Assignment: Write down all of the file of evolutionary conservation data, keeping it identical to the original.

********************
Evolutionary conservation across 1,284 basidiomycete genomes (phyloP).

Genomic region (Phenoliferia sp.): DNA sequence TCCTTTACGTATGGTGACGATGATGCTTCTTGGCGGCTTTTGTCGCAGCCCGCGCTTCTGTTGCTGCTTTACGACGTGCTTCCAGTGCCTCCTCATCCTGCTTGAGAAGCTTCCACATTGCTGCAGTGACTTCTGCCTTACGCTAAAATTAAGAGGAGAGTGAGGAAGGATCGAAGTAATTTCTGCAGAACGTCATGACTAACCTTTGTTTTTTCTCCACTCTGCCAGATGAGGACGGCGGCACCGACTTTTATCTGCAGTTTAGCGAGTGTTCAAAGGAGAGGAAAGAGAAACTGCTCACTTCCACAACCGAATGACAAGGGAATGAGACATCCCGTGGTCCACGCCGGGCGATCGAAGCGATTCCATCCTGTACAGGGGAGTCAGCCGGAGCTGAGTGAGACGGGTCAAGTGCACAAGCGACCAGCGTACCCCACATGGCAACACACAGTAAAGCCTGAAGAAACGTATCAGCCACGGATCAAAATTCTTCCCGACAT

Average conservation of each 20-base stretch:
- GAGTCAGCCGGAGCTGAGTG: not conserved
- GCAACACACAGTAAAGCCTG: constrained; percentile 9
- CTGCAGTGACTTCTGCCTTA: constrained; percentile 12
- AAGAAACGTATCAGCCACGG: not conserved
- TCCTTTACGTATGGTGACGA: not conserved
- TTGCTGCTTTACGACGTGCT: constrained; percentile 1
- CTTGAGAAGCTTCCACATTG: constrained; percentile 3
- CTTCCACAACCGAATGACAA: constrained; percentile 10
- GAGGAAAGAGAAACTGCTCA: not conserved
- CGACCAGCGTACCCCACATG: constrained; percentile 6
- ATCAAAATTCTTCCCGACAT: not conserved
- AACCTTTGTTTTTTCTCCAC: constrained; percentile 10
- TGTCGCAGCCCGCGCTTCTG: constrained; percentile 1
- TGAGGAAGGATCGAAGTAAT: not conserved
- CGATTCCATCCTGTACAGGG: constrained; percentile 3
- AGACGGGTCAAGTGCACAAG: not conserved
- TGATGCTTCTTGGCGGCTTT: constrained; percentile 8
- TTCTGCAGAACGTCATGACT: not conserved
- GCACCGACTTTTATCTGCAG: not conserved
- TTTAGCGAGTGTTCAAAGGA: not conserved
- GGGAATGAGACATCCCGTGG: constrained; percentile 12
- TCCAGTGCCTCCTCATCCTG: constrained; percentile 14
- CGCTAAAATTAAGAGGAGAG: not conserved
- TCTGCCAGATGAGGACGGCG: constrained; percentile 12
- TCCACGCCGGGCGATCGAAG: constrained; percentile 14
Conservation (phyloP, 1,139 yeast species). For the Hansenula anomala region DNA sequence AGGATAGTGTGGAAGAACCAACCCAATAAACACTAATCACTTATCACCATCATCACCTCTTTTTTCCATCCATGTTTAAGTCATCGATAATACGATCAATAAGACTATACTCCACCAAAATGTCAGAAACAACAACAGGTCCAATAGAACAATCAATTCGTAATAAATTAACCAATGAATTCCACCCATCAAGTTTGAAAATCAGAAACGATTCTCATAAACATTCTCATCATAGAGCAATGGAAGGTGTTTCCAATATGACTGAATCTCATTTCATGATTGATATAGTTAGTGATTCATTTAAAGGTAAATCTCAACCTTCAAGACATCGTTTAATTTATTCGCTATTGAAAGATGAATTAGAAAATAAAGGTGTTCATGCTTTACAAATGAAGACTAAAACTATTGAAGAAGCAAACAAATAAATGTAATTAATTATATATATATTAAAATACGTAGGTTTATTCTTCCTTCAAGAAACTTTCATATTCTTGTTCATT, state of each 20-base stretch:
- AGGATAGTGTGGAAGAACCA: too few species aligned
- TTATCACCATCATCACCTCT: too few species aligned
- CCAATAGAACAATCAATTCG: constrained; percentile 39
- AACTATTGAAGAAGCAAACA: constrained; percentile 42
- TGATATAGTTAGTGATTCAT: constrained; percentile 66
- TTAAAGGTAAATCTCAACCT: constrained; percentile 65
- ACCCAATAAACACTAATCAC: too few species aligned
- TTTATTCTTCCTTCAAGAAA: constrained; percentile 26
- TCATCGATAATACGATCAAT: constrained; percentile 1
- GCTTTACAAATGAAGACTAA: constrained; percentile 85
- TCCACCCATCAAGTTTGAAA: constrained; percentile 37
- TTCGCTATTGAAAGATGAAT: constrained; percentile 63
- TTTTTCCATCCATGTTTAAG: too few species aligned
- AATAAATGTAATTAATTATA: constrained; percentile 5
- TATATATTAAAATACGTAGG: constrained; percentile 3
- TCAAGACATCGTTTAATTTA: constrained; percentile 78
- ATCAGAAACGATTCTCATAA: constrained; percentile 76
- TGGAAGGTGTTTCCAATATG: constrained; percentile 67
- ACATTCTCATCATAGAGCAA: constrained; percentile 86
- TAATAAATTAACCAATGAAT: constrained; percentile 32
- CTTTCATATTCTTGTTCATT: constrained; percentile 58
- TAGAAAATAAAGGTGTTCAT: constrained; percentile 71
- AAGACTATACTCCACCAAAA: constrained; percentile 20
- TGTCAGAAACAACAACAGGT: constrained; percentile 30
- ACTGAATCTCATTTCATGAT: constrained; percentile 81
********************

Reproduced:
Evolutionary conservation across 1,284 basidiomycete genomes (phyloP).

Genomic region (Phenoliferia sp.): DNA sequence TCCTTTACGTATGGTGACGATGATGCTTCTTGGCGGCTTTTGTCGCAGCCCGCGCTTCTGTTGCTGCTTTACGACGTGCTTCCAGTGCCTCCTCATCCTGCTTGAGAAGCTTCCACATTGCTGCAGTGACTTCTGCCTTACGCTAAAATTAAGAGGAGAGTGAGGAAGGATCGAAGTAATTTCTGCAGAACGTCATGACTAACCTTTGTTTTTTCTCCACTCTGCCAGATGAGGACGGCGGCACCGACTTTTATCTGCAGTTTAGCGAGTGTTCAAAGGAGAGGAAAGAGAAACTGCTCACTTCCACAACCGAATGACAAGGGAATGAGACATCCCGTGGTCCACGCCGGGCGATCGAAGCGATTCCATCCTGTACAGGGGAGTCAGCCGGAGCTGAGTGAGACGGGTCAAGTGCACAAGCGACCAGCGTACCCCACATGGCAACACACAGTAAAGCCTGAAGAAACGTATCAGCCACGGATCAAAATTCTTCCCGACAT

Average conservation of each 20-base stretch:
- GAGTCAGCCGGAGCTGAGTG: not conserved
- GCAACACACAGTAAAGCCTG: constrained; percentile 9
- CTGCAGTGACTTCTGCCTTA: constrained; percentile 12
- AAGAAACGTATCAGCCACGG: not conserved
- TCCTTTACGTATGGTGACGA: not conserved
- TTGCTGCTTTACGACGTGCT: constrained; percentile 1
- CTTGAGAAGCTTCCACATTG: constrained; percentile 3
- CTTCCACAACCGAATGACAA: constrained; percentile 10
- GAGGAAAGAGAAACTGCTCA: not conserved
- CGACCAGCGTACCCCACATG: constrained; percentile 6
- ATCAAAATTCTTCCCGACAT: not conserved
- AACCTTTGTTTTTTCTCCAC: constrained; percentile 10
- TGTCGCAGCCCGCGCTTCTG: constrained; percentile 1
- TGAGGAAGGATCGAAGTAAT: not conserved
- CGATTCCATCCTGTACAGGG: constrained; percentile 3
- AGACGGGTCAAGTGCACAAG: not conserved
- TGATGCTTCTTGGCGGCTTT: constrained; percentile 8
- TTCTGCAGAACGTCATGACT: not conserved
- GCACCGACTTTTATCTGCAG: not conserved
- TTTAGCGAGTGTTCAAAGGA: not conserved
- GGGAATGAGACATCCCGTGG: constrained; percentile 12
- TCCAGTGCCTCCTCATCCTG: constrained; percentile 14
- CGCTAAAATTAAGAGGAGAG: not conserved
- TCTGCCAGATGAGGACGGCG: constrained; percentile 12
- TCCACGCCGGGCGATCGAAG: constrained; percentile 14
Conservation (phyloP, 1,139 yeast species). For the Hansenula anomala region DNA sequence AGGATAGTGTGGAAGAACCAACCCAATAAACACTAATCACTTATCACCATCATCACCTCTTTTTTCCATCCATGTTTAAGTCATCGATAATACGATCAATAAGACTATACTCCACCAAAATGTCAGAAACAACAACAGGTCCAATAGAACAATCAATTCGTAATAAATTAACCAATGAATTCCACCCATCAAGTTTGAAAATCAGAAACGATTCTCATAAACATTCTCATCATAGAGCAATGGAAGGTGTTTCCAATATGACTGAATCTCATTTCATGATTGATATAGTTAGTGATTCATTTAAAGGTAAATCTCAACCTTCAAGACATCGTTTAATTTATTCGCTATTGAAAGATGAATTAGAAAATAAAGGTGTTCATGCTTTACAAATGAAGACTAAAACTATTGAAGAAGCAAACAAATAAATGTAATTAATTATATATATATTAAAATACGTAGGTTTATTCTTCCTTCAAGAAACTTTCATATTCTTGTTCATT, state of each 20-base stretch:
- AGGATAGTGTGGAAGAACCA: too few species aligned
- TTATCACCATCATCACCTCT: too few species aligned
- CCAATAGAACAATCAATTCG: constrained; percentile 39
- AACTATTGAAGAAGCAAACA: constrained; percentile 42
- TGATATAGTTAGTGATTCAT: constrained; percentile 66
- TTAAAGGTAAATCTCAACCT: constrained; percentile 65
- ACCCAATAAACACTAATCAC: too few species aligned
- TTTATTCTTCCTTCAAGAAA: constrained; percentile 26
- TCATCGATAATACGATCAAT: constrained; percentile 1
- GCTTTACAAATGAAGACTAA: constrained; percentile 85
- TCCACCCATCAAGTTTGAAA: constrained; percentile 37
- TTCGCTATTGAAAGATGAAT: constrained; percentile 63
- TTTTTCCATCCATGTTTAAG: too few species aligned
- AATAAATGTAATTAATTATA: constrained; percentile 5
- TATATATTAAAATACGTAGG: constrained; percentile 3
- TCAAGACATCGTTTAATTTA: constrained; percentile 78
- ATCAGAAACGATTCTCATAA: constrained; percentile 76
- TGGAAGGTGTTTCCAATATG: constrained; percentile 67
- ACATTCTCATCATAGAGCAA: constrained; percentile 86
- TAATAAATTAACCAATGAAT: constrained; percentile 32
- CTTTCATATTCTTGTTCATT: constrained; percentile 58
- TAGAAAATAAAGGTGTTCAT: constrained; percentile 71
- AAGACTATACTCCACCAAAA: constrained; percentile 20
- TGTCAGAAACAACAACAGGT: constrained; percentile 30
- ACTGAATCTCATTTCATGAT: constrained; percentile 81